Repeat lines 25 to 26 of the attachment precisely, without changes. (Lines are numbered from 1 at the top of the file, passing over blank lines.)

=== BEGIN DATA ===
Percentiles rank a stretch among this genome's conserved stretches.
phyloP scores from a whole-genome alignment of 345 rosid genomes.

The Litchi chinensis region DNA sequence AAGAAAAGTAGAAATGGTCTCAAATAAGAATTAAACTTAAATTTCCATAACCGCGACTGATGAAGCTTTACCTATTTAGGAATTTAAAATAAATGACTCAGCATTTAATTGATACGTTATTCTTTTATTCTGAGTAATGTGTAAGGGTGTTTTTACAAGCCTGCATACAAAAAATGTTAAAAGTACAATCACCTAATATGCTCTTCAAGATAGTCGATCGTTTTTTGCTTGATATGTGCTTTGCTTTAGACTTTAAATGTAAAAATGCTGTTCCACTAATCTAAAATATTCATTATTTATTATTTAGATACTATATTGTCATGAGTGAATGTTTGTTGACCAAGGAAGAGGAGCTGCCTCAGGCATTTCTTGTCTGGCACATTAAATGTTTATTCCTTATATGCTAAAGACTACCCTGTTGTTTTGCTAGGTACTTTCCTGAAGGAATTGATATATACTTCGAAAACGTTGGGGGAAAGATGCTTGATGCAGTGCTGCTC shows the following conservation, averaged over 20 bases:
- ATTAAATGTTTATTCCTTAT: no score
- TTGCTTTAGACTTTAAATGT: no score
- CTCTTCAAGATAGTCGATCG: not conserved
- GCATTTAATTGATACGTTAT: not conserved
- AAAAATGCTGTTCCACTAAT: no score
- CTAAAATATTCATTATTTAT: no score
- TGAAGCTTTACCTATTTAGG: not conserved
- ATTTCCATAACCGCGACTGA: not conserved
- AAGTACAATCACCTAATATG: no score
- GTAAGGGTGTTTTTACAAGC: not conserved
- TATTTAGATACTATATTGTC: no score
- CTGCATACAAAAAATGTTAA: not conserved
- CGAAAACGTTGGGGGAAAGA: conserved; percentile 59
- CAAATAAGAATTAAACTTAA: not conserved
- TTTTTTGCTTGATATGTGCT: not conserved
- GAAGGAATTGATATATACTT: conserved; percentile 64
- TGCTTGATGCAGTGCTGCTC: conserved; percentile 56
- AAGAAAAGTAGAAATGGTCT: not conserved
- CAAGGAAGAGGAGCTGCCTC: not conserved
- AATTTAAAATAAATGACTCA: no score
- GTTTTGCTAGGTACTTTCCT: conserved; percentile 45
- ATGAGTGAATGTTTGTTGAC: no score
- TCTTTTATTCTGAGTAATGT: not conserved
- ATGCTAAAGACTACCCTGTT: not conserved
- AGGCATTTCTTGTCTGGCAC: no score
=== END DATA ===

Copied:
- ATGAGTGAATGTTTGTTGAC: no score
- TCTTTTATTCTGAGTAATGT: not conserved